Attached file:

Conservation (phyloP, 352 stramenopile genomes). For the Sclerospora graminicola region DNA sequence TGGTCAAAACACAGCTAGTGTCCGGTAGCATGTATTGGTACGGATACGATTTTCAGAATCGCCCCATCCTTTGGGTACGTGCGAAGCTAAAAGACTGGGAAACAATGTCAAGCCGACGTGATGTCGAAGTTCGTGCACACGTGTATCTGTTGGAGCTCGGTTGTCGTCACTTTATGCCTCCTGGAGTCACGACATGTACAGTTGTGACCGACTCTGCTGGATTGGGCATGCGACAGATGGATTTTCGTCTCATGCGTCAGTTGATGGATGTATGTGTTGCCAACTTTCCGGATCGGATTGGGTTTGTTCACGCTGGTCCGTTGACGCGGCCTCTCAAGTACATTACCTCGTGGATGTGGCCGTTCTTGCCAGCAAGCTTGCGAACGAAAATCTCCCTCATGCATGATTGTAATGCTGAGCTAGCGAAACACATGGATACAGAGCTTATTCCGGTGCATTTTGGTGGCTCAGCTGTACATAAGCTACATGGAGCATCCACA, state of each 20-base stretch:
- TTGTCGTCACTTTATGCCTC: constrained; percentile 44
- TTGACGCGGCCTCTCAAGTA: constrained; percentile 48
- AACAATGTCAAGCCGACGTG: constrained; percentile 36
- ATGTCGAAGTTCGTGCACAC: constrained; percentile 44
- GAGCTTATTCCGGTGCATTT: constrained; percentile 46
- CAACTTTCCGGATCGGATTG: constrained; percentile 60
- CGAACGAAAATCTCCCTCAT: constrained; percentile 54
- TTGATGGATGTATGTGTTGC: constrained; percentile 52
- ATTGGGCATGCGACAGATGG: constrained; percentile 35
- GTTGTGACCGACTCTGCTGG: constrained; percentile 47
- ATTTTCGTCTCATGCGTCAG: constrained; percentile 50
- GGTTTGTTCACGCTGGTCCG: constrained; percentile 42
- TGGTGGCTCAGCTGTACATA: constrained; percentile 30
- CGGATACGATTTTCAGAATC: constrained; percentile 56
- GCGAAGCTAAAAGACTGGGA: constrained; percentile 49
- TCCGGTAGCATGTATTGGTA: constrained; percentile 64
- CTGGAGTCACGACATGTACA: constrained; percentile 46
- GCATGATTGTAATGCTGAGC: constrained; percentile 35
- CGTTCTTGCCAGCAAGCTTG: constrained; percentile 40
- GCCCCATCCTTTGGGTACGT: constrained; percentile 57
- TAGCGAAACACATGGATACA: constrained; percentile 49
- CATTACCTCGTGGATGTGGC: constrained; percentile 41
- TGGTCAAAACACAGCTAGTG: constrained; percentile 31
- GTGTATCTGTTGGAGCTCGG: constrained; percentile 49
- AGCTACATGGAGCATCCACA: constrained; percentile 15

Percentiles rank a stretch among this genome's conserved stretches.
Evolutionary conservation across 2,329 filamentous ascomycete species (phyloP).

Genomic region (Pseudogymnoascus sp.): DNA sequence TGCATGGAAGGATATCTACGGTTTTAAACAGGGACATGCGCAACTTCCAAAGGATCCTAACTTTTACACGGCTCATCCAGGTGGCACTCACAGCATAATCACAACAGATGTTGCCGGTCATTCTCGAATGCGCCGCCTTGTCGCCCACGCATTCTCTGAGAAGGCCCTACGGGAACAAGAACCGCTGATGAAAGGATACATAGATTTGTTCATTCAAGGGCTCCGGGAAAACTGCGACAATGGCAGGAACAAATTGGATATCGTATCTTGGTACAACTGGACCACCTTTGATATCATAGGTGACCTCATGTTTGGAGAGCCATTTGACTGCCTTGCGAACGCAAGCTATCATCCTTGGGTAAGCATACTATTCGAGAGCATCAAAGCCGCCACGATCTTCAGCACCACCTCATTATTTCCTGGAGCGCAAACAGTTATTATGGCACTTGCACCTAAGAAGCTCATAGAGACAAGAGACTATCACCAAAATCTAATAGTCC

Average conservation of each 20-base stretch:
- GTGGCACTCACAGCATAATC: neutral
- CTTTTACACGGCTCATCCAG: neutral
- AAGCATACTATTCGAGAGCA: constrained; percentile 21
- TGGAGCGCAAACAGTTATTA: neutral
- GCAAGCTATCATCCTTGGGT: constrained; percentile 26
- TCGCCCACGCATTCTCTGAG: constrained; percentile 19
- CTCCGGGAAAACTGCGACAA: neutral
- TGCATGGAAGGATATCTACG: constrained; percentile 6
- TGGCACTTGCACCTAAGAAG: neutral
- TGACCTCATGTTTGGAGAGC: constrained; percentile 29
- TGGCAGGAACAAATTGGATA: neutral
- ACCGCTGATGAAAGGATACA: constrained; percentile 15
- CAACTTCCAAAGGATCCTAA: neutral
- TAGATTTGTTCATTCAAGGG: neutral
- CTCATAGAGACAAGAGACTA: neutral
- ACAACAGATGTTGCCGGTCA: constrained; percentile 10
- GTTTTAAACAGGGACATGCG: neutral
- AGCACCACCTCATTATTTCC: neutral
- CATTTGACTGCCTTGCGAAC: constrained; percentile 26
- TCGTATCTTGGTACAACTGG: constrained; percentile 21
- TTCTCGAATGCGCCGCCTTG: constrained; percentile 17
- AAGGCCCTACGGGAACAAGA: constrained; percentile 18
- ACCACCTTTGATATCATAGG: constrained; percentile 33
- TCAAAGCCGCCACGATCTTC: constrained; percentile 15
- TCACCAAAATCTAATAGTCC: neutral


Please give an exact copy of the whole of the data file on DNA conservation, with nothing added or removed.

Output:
Conservation (phyloP, 352 stramenopile genomes). For the Sclerospora graminicola region DNA sequence TGGTCAAAACACAGCTAGTGTCCGGTAGCATGTATTGGTACGGATACGATTTTCAGAATCGCCCCATCCTTTGGGTACGTGCGAAGCTAAAAGACTGGGAAACAATGTCAAGCCGACGTGATGTCGAAGTTCGTGCACACGTGTATCTGTTGGAGCTCGGTTGTCGTCACTTTATGCCTCCTGGAGTCACGACATGTACAGTTGTGACCGACTCTGCTGGATTGGGCATGCGACAGATGGATTTTCGTCTCATGCGTCAGTTGATGGATGTATGTGTTGCCAACTTTCCGGATCGGATTGGGTTTGTTCACGCTGGTCCGTTGACGCGGCCTCTCAAGTACATTACCTCGTGGATGTGGCCGTTCTTGCCAGCAAGCTTGCGAACGAAAATCTCCCTCATGCATGATTGTAATGCTGAGCTAGCGAAACACATGGATACAGAGCTTATTCCGGTGCATTTTGGTGGCTCAGCTGTACATAAGCTACATGGAGCATCCACA, state of each 20-base stretch:
- TTGTCGTCACTTTATGCCTC: constrained; percentile 44
- TTGACGCGGCCTCTCAAGTA: constrained; percentile 48
- AACAATGTCAAGCCGACGTG: constrained; percentile 36
- ATGTCGAAGTTCGTGCACAC: constrained; percentile 44
- GAGCTTATTCCGGTGCATTT: constrained; percentile 46
- CAACTTTCCGGATCGGATTG: constrained; percentile 60
- CGAACGAAAATCTCCCTCAT: constrained; percentile 54
- TTGATGGATGTATGTGTTGC: constrained; percentile 52
- ATTGGGCATGCGACAGATGG: constrained; percentile 35
- GTTGTGACCGACTCTGCTGG: constrained; percentile 47
- ATTTTCGTCTCATGCGTCAG: constrained; percentile 50
- GGTTTGTTCACGCTGGTCCG: constrained; percentile 42
- TGGTGGCTCAGCTGTACATA: constrained; percentile 30
- CGGATACGATTTTCAGAATC: constrained; percentile 56
- GCGAAGCTAAAAGACTGGGA: constrained; percentile 49
- TCCGGTAGCATGTATTGGTA: constrained; percentile 64
- CTGGAGTCACGACATGTACA: constrained; percentile 46
- GCATGATTGTAATGCTGAGC: constrained; percentile 35
- CGTTCTTGCCAGCAAGCTTG: constrained; percentile 40
- GCCCCATCCTTTGGGTACGT: constrained; percentile 57
- TAGCGAAACACATGGATACA: constrained; percentile 49
- CATTACCTCGTGGATGTGGC: constrained; percentile 41
- TGGTCAAAACACAGCTAGTG: constrained; percentile 31
- GTGTATCTGTTGGAGCTCGG: constrained; percentile 49
- AGCTACATGGAGCATCCACA: constrained; percentile 15

Percentiles rank a stretch among this genome's conserved stretches.
Evolutionary conservation across 2,329 filamentous ascomycete species (phyloP).

Genomic region (Pseudogymnoascus sp.): DNA sequence TGCATGGAAGGATATCTACGGTTTTAAACAGGGACATGCGCAACTTCCAAAGGATCCTAACTTTTACACGGCTCATCCAGGTGGCACTCACAGCATAATCACAACAGATGTTGCCGGTCATTCTCGAATGCGCCGCCTTGTCGCCCACGCATTCTCTGAGAAGGCCCTACGGGAACAAGAACCGCTGATGAAAGGATACATAGATTTGTTCATTCAAGGGCTCCGGGAAAACTGCGACAATGGCAGGAACAAATTGGATATCGTATCTTGGTACAACTGGACCACCTTTGATATCATAGGTGACCTCATGTTTGGAGAGCCATTTGACTGCCTTGCGAACGCAAGCTATCATCCTTGGGTAAGCATACTATTCGAGAGCATCAAAGCCGCCACGATCTTCAGCACCACCTCATTATTTCCTGGAGCGCAAACAGTTATTATGGCACTTGCACCTAAGAAGCTCATAGAGACAAGAGACTATCACCAAAATCTAATAGTCC

Average conservation of each 20-base stretch:
- GTGGCACTCACAGCATAATC: neutral
- CTTTTACACGGCTCATCCAG: neutral
- AAGCATACTATTCGAGAGCA: constrained; percentile 21
- TGGAGCGCAAACAGTTATTA: neutral
- GCAAGCTATCATCCTTGGGT: constrained; percentile 26
- TCGCCCACGCATTCTCTGAG: constrained; percentile 19
- CTCCGGGAAAACTGCGACAA: neutral
- TGCATGGAAGGATATCTACG: constrained; percentile 6
- TGGCACTTGCACCTAAGAAG: neutral
- TGACCTCATGTTTGGAGAGC: constrained; percentile 29
- TGGCAGGAACAAATTGGATA: neutral
- ACCGCTGATGAAAGGATACA: constrained; percentile 15
- CAACTTCCAAAGGATCCTAA: neutral
- TAGATTTGTTCATTCAAGGG: neutral
- CTCATAGAGACAAGAGACTA: neutral
- ACAACAGATGTTGCCGGTCA: constrained; percentile 10
- GTTTTAAACAGGGACATGCG: neutral
- AGCACCACCTCATTATTTCC: neutral
- CATTTGACTGCCTTGCGAAC: constrained; percentile 26
- TCGTATCTTGGTACAACTGG: constrained; percentile 21
- TTCTCGAATGCGCCGCCTTG: constrained; percentile 17
- AAGGCCCTACGGGAACAAGA: constrained; percentile 18
- ACCACCTTTGATATCATAGG: constrained; percentile 33
- TCAAAGCCGCCACGATCTTC: constrained; percentile 15
- TCACCAAAATCTAATAGTCC: neutral